Given the crowded depth chart, Carolina only took one linebacker in this class, Bryson Allen-Williams. (Joe Blue is listed as an ILB but was recruited to play fullback.) BAW doesn't have to be a star right away, but as the jewel of this class, he may be hard to keep off the field. It's going to take a strong showing to supplant 2013 frosh star Skai Moore at WILL, but I wouldn't be surprised to see BAW take the second spot on the depth chart quickly. I'm also wondering if the coaching staff considers putting BAW on the line in the rabbit package. BAW played end a lot in high school and has the look of an Eric Norwood-like tweener who can make plays from either OLB or DE.
As with linebacker, safety is another position where Carolina had some question marks heading into 2013 but looks more solid looking ahead to 2014. The Gamecocks return all four players on the two-deep from last season. There's no established star power, but Brison Williams has been a consistently reliable player, and Chaz Elder showed a lot of potential in his RS frosh season last year. T.J. Gurley showed a lot of potential in 2012 but struggled coming back from injury last year. He should be readier to go in 2014. J.J. Marcus has a lot of the athletic qualities you want at his position and could be solid if he cuts down on mental mistakes.
The Gamecocks still, though, picked up a couple of good prospects at safety in D.J. Smith and Darin Smalls. Neither player is likely to be pressed into service too quickly, but with Williams and Marcus graduating next season, it was important to begin rebuilding the depth chart.
Along with defensive end, this was the other immediate position of need where new recruits might be expected to play a significant role in 2014. Jimmy Legree and Victor Hampton will both be gone after having gotten the lion's share of snaps the past two seasons. Last year's third corner, Ahmad Christian, is also gone. That leaves Rico McWilliams as the only player returning who has had gotten any considerable playing time. Ali Groves and Ronnie Martin are other players who may be capable of being reliable.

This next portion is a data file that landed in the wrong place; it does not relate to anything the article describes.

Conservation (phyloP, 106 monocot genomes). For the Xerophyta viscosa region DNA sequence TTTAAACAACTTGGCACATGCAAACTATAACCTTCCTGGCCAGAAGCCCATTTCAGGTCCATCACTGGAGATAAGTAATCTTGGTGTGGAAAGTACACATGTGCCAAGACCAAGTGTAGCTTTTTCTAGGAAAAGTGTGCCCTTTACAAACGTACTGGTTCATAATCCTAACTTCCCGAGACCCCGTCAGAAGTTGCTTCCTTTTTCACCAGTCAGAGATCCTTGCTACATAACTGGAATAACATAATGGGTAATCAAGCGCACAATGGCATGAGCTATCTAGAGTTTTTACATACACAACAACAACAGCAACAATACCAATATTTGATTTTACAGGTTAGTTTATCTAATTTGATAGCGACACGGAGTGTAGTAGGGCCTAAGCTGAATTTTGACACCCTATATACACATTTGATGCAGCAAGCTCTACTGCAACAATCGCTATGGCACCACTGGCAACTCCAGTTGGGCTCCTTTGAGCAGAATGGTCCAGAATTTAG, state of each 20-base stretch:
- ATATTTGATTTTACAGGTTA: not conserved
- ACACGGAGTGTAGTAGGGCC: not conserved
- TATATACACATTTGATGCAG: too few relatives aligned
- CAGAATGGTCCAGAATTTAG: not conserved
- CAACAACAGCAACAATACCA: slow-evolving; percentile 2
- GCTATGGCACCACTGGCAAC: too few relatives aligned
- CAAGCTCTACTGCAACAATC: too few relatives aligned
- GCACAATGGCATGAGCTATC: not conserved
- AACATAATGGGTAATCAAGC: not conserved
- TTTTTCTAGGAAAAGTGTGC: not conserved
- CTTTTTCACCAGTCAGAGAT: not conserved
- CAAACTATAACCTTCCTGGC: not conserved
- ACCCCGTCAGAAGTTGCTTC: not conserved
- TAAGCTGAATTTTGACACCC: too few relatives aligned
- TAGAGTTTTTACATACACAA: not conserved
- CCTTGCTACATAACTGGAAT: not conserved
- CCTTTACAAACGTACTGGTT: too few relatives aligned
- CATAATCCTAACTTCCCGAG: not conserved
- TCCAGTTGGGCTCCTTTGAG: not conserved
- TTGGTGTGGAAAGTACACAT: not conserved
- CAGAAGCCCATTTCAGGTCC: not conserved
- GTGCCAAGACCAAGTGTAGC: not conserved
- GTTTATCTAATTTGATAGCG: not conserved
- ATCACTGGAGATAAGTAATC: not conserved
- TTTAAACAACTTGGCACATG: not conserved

Fortunately, Carolina closed on an excellent cornerback class comprised of Wesley Green, Chris Lammons, and Al Harris, Jr. Green should step onto campus as the best cover corner we have, and Lammons and Harris also have excellent upside. Expect Green to start on one side of the field. McWilliams will likely start on the other, but don't be surprised if Lammons or Harris push for playing time, too.
- South Carolina ranked 4th in early 2014 projections
- National Signing Day 2014 results: South Carolina Recruiting Class Superlatives
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- Gamecock Baseball TV Schedule: SEC releases TV schedule for 2014 season
- The South Carolina Recruiting Constellation